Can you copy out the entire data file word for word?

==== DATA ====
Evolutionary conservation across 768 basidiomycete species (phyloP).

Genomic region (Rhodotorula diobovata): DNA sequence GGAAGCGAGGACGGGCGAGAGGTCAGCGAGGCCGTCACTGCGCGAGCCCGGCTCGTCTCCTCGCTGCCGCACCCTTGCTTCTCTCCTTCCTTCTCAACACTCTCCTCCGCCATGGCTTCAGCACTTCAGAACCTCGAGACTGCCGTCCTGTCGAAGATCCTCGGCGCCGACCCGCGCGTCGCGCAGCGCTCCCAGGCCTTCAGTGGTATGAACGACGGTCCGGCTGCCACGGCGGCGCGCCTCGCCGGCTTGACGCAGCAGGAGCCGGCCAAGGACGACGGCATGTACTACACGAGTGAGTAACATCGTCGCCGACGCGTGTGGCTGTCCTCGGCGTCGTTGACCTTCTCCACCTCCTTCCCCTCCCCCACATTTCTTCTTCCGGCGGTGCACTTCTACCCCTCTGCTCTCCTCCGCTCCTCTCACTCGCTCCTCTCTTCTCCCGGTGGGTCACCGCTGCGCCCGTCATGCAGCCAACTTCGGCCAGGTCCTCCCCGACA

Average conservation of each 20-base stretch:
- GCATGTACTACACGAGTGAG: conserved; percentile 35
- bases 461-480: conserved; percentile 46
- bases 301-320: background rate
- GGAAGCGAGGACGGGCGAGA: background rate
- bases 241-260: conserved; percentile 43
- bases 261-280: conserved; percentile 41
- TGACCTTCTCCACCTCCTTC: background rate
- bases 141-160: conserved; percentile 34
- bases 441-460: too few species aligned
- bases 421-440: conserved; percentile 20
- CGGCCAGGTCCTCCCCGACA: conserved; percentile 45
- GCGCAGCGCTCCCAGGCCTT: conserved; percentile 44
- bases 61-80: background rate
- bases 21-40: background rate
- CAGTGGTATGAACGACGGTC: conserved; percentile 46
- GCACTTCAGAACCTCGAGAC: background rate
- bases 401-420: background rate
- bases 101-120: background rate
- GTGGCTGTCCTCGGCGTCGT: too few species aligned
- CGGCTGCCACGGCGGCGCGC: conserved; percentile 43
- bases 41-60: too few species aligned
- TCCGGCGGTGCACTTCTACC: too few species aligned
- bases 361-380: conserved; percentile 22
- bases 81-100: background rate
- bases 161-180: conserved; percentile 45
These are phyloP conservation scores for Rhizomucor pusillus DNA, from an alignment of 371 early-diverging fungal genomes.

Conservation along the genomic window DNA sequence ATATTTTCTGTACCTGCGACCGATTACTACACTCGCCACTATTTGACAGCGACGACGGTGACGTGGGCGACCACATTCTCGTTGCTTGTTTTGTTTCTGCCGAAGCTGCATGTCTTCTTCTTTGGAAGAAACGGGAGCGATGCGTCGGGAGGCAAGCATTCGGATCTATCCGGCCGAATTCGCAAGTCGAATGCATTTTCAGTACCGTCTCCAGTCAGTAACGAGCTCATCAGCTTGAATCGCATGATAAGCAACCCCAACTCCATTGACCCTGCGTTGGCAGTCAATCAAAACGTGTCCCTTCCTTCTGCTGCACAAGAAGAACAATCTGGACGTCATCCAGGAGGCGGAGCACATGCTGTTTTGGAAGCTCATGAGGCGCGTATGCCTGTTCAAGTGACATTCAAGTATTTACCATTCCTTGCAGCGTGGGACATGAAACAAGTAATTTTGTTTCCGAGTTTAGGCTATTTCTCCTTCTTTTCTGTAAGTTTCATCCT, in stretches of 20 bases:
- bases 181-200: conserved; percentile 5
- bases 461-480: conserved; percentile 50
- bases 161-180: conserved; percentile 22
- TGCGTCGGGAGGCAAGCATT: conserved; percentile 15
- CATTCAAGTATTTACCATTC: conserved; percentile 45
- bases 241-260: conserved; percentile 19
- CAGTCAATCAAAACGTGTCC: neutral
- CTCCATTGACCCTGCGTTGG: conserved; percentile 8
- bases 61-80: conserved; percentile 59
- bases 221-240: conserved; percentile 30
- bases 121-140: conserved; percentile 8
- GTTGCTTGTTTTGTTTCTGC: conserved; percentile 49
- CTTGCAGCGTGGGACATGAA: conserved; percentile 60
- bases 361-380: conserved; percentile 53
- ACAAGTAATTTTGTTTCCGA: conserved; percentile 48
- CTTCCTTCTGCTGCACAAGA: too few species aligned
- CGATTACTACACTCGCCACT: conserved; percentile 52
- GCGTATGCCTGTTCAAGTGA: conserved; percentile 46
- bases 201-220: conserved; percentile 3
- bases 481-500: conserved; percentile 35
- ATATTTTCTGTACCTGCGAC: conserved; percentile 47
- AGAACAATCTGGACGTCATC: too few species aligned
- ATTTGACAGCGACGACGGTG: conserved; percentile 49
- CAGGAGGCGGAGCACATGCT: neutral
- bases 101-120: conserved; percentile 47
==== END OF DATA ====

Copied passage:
Evolutionary conservation across 768 basidiomycete species (phyloP).

Genomic region (Rhodotorula diobovata): DNA sequence GGAAGCGAGGACGGGCGAGAGGTCAGCGAGGCCGTCACTGCGCGAGCCCGGCTCGTCTCCTCGCTGCCGCACCCTTGCTTCTCTCCTTCCTTCTCAACACTCTCCTCCGCCATGGCTTCAGCACTTCAGAACCTCGAGACTGCCGTCCTGTCGAAGATCCTCGGCGCCGACCCGCGCGTCGCGCAGCGCTCCCAGGCCTTCAGTGGTATGAACGACGGTCCGGCTGCCACGGCGGCGCGCCTCGCCGGCTTGACGCAGCAGGAGCCGGCCAAGGACGACGGCATGTACTACACGAGTGAGTAACATCGTCGCCGACGCGTGTGGCTGTCCTCGGCGTCGTTGACCTTCTCCACCTCCTTCCCCTCCCCCACATTTCTTCTTCCGGCGGTGCACTTCTACCCCTCTGCTCTCCTCCGCTCCTCTCACTCGCTCCTCTCTTCTCCCGGTGGGTCACCGCTGCGCCCGTCATGCAGCCAACTTCGGCCAGGTCCTCCCCGACA

Average conservation of each 20-base stretch:
- GCATGTACTACACGAGTGAG: conserved; percentile 35
- bases 461-480: conserved; percentile 46
- bases 301-320: background rate
- GGAAGCGAGGACGGGCGAGA: background rate
- bases 241-260: conserved; percentile 43
- bases 261-280: conserved; percentile 41
- TGACCTTCTCCACCTCCTTC: background rate
- bases 141-160: conserved; percentile 34
- bases 441-460: too few species aligned
- bases 421-440: conserved; percentile 20
- CGGCCAGGTCCTCCCCGACA: conserved; percentile 45
- GCGCAGCGCTCCCAGGCCTT: conserved; percentile 44
- bases 61-80: background rate
- bases 21-40: background rate
- CAGTGGTATGAACGACGGTC: conserved; percentile 46
- GCACTTCAGAACCTCGAGAC: background rate
- bases 401-420: background rate
- bases 101-120: background rate
- GTGGCTGTCCTCGGCGTCGT: too few species aligned
- CGGCTGCCACGGCGGCGCGC: conserved; percentile 43
- bases 41-60: too few species aligned
- TCCGGCGGTGCACTTCTACC: too few species aligned
- bases 361-380: conserved; percentile 22
- bases 81-100: background rate
- bases 161-180: conserved; percentile 45
These are phyloP conservation scores for Rhizomucor pusillus DNA, from an alignment of 371 early-diverging fungal genomes.

Conservation along the genomic window DNA sequence ATATTTTCTGTACCTGCGACCGATTACTACACTCGCCACTATTTGACAGCGACGACGGTGACGTGGGCGACCACATTCTCGTTGCTTGTTTTGTTTCTGCCGAAGCTGCATGTCTTCTTCTTTGGAAGAAACGGGAGCGATGCGTCGGGAGGCAAGCATTCGGATCTATCCGGCCGAATTCGCAAGTCGAATGCATTTTCAGTACCGTCTCCAGTCAGTAACGAGCTCATCAGCTTGAATCGCATGATAAGCAACCCCAACTCCATTGACCCTGCGTTGGCAGTCAATCAAAACGTGTCCCTTCCTTCTGCTGCACAAGAAGAACAATCTGGACGTCATCCAGGAGGCGGAGCACATGCTGTTTTGGAAGCTCATGAGGCGCGTATGCCTGTTCAAGTGACATTCAAGTATTTACCATTCCTTGCAGCGTGGGACATGAAACAAGTAATTTTGTTTCCGAGTTTAGGCTATTTCTCCTTCTTTTCTGTAAGTTTCATCCT, in stretches of 20 bases:
- bases 181-200: conserved; percentile 5
- bases 461-480: conserved; percentile 50
- bases 161-180: conserved; percentile 22
- TGCGTCGGGAGGCAAGCATT: conserved; percentile 15
- CATTCAAGTATTTACCATTC: conserved; percentile 45
- bases 241-260: conserved; percentile 19
- CAGTCAATCAAAACGTGTCC: neutral
- CTCCATTGACCCTGCGTTGG: conserved; percentile 8
- bases 61-80: conserved; percentile 59
- bases 221-240: conserved; percentile 30
- bases 121-140: conserved; percentile 8
- GTTGCTTGTTTTGTTTCTGC: conserved; percentile 49
- CTTGCAGCGTGGGACATGAA: conserved; percentile 60
- bases 361-380: conserved; percentile 53
- ACAAGTAATTTTGTTTCCGA: conserved; percentile 48
- CTTCCTTCTGCTGCACAAGA: too few species aligned
- CGATTACTACACTCGCCACT: conserved; percentile 52
- GCGTATGCCTGTTCAAGTGA: conserved; percentile 46
- bases 201-220: conserved; percentile 3
- bases 481-500: conserved; percentile 35
- ATATTTTCTGTACCTGCGAC: conserved; percentile 47
- AGAACAATCTGGACGTCATC: too few species aligned
- ATTTGACAGCGACGACGGTG: conserved; percentile 49
- CAGGAGGCGGAGCACATGCT: neutral
- bases 101-120: conserved; percentile 47